The SanDisk Clip Sport is an MP3 player with an integrated belt clip, which turns it into a pretty handy gadget for runners and gym fans. It’s also small, light and fairly cheap. It’s not all that much different from the previous SanDisk Sansa Clip Zip, but a doubling of battery life makes it a better player.
Convenience and portability are two of the main aims of the SanDisk Clip Sport. Its footprint is smaller than an iPad nano’s, and it is almost completely free of gimmicks.
There’s no touchscreen operation, no weak internal speaker, no Bluetooth or NFC. A no-nonsense approach is something that might be considered a side effect of being made by a company that doesn’t need to make music players that ‘stand out’. It offers a cheaper, mostly-reliable alternatives to Apple’s players. That’s it.
The SanDisk Clip Sport is an all-plastic player with six clicky buttons on its front and a volume rocker on the side. It feels fairly well-made, although nowhere near the level of the simpler, metal iPod shuffle.
It’s a little bit slimmer than the Zip Clip we reviewed two years ago, but otherwise they’re very similar. There’s a chunky belt clip on the back and an exposed microSD slot on the right edge. There’s no worrying flexing, but the plastic screen cover is likely to get scratched fairly quickly if you’re not careful.
Although SanDisk labels the Clip Sport as an MP3 player for active types, there are just two features behind this. One is obvious – the belt clip. The other is a pretty basic pair of Sport ‘apps’. You get a timer and a stopwatch. These were present in the Clip Zip too, pretty much confirming that this player has only been conspicuously labelled a ‘sport’ gadget to aid sales and marketing – it's the same as the other Clip players really.
Adding Bluetooth would have made this more convincing (headphone cables can get in the way when you’re running), but would have doubtless have upped the price too. The 8GB version of the player costs £49.99, the 4GB £35.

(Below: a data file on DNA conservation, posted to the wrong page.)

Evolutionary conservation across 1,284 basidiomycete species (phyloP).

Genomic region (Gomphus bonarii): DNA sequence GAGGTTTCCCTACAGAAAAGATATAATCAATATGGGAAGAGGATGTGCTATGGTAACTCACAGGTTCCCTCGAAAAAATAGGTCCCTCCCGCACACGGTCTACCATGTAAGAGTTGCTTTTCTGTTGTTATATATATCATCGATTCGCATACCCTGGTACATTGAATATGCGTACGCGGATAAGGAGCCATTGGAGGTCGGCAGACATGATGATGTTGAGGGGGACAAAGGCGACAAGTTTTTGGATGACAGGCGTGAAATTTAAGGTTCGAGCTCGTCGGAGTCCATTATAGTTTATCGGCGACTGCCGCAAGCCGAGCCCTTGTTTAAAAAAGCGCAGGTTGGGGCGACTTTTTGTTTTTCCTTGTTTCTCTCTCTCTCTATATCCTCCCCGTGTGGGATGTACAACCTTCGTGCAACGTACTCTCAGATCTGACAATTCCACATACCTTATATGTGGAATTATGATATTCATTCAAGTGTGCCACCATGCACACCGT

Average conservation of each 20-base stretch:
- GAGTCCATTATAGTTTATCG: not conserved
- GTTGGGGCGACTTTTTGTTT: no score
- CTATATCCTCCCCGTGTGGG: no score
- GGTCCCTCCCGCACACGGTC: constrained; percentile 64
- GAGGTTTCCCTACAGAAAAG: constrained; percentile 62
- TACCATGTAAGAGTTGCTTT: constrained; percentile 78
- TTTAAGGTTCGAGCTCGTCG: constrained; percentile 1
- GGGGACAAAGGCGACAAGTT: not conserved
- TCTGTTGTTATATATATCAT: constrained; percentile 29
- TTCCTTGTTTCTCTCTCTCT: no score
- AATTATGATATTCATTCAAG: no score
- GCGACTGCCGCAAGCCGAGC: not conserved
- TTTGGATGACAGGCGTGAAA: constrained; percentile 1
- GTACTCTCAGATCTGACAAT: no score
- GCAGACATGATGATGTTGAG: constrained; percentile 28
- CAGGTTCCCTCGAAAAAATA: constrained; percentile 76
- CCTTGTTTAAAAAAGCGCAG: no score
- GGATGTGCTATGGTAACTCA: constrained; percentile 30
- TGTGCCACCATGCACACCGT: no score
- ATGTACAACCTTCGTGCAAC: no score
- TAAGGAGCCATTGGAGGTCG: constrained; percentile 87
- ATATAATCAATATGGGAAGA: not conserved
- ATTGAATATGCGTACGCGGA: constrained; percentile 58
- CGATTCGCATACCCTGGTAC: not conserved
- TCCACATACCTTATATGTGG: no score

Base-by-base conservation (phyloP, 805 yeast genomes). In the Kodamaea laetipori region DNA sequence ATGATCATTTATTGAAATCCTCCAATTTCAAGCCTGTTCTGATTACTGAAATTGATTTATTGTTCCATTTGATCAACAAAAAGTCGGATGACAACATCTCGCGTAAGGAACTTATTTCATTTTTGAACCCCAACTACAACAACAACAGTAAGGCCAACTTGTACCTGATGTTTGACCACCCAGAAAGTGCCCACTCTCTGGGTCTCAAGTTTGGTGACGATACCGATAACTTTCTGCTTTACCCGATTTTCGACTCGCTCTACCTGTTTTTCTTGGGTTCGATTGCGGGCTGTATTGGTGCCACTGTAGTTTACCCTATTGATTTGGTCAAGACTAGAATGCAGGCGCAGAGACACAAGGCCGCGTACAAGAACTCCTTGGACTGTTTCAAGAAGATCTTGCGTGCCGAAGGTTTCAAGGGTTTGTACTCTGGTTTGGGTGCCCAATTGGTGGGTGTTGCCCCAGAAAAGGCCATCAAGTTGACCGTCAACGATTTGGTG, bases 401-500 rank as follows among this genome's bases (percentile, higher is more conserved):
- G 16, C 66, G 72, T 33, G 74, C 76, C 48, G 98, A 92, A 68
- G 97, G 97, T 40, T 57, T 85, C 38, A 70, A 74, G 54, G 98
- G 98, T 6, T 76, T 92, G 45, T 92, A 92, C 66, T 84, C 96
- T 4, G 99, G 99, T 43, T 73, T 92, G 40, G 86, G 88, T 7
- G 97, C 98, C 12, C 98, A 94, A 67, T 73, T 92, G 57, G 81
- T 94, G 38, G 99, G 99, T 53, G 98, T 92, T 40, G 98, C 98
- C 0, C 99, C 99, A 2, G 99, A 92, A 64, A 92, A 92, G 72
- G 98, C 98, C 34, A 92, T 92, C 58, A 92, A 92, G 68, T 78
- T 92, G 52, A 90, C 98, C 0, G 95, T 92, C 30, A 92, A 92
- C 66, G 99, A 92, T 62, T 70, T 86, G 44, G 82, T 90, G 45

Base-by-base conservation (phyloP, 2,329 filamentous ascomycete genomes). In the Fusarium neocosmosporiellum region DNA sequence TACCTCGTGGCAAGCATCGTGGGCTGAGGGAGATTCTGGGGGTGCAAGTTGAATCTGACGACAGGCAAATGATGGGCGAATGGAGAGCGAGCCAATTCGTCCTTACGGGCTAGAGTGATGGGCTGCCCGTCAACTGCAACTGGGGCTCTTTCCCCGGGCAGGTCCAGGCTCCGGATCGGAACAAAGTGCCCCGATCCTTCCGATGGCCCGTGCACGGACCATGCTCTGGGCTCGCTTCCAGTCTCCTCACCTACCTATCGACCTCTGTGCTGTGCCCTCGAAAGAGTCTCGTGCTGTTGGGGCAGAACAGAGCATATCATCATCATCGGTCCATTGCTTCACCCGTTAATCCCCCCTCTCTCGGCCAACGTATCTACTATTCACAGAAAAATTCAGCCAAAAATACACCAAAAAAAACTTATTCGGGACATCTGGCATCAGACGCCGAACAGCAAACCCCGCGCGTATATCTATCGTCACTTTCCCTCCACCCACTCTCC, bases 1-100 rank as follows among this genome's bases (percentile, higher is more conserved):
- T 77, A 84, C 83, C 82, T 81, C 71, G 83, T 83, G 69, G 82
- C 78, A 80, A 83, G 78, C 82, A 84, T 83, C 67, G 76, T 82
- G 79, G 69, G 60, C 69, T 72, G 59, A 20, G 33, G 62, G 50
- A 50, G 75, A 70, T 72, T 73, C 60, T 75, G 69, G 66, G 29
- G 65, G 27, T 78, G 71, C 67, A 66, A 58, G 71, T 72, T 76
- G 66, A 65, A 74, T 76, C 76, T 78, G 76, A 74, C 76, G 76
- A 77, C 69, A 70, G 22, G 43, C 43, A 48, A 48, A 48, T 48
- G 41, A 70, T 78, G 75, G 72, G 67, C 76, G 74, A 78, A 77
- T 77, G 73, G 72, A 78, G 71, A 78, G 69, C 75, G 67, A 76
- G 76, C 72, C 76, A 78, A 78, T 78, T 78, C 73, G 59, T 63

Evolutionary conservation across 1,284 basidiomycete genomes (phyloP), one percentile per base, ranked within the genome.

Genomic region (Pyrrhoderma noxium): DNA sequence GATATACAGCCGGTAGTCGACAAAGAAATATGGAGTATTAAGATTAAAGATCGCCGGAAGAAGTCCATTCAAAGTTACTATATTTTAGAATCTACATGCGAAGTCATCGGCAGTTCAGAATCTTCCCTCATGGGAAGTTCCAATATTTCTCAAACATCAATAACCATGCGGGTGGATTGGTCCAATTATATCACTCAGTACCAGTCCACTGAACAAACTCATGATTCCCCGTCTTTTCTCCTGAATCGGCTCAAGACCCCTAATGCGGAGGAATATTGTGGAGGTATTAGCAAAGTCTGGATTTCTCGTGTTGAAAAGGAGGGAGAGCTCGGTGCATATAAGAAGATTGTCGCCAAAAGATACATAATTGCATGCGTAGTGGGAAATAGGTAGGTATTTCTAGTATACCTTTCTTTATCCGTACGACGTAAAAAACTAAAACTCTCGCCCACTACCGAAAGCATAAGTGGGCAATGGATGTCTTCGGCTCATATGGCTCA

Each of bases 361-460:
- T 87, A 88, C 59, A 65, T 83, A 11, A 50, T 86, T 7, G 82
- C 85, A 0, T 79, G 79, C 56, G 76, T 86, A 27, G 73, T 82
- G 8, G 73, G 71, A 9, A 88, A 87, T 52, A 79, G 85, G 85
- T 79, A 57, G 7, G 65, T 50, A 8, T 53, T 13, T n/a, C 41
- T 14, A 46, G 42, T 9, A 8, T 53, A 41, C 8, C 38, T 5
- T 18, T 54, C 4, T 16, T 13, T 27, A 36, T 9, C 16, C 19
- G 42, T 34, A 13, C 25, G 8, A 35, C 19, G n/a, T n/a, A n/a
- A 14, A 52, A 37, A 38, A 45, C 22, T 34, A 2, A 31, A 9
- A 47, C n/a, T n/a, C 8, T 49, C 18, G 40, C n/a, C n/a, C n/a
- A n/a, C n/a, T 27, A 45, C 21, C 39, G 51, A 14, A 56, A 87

The SanDisk Clip Sport’s design is pretty handy. When held single-handed the buttons are easily accessible with a single thumb, and the side volume rocker is heavily contoured so you don’t need to look at the thing while changing volume.
There’s one clear hardware feature missing – a lock switch. We complained about this last time we reviewed one of SanDisk’s players, and nothing has changed. If you’re using the Clip Sport as a sporty player it’s not a deal-breaker. However, it’s not so great if you want an everyday player – changing tracks accidentally while it’s in your pocket is common and clipping it on your clothes in a busy city environment is a sure way to get your player nicked.
There are also none of the neat extra bits you get in one of Apple's players. The Clip Sport won't work with earphone remote controls, it won't remember where you were navigating in your music library should you leave the player for quite a while, and it won't pause music when you unplug your earphones.
It's cheap and cheerful, and suitably comes in a bunch of colours. We only tried the boring black version, but there are five additional shades. They’re not all available in both storage sizes, though. This is another pretty common criticism of the Clip line-up that remains unfixed.
Aside from the buttons, a lead hardware feature is the SanDisk Clip Sport’s screen. Some MP3 players at the price don’t have a screen at all.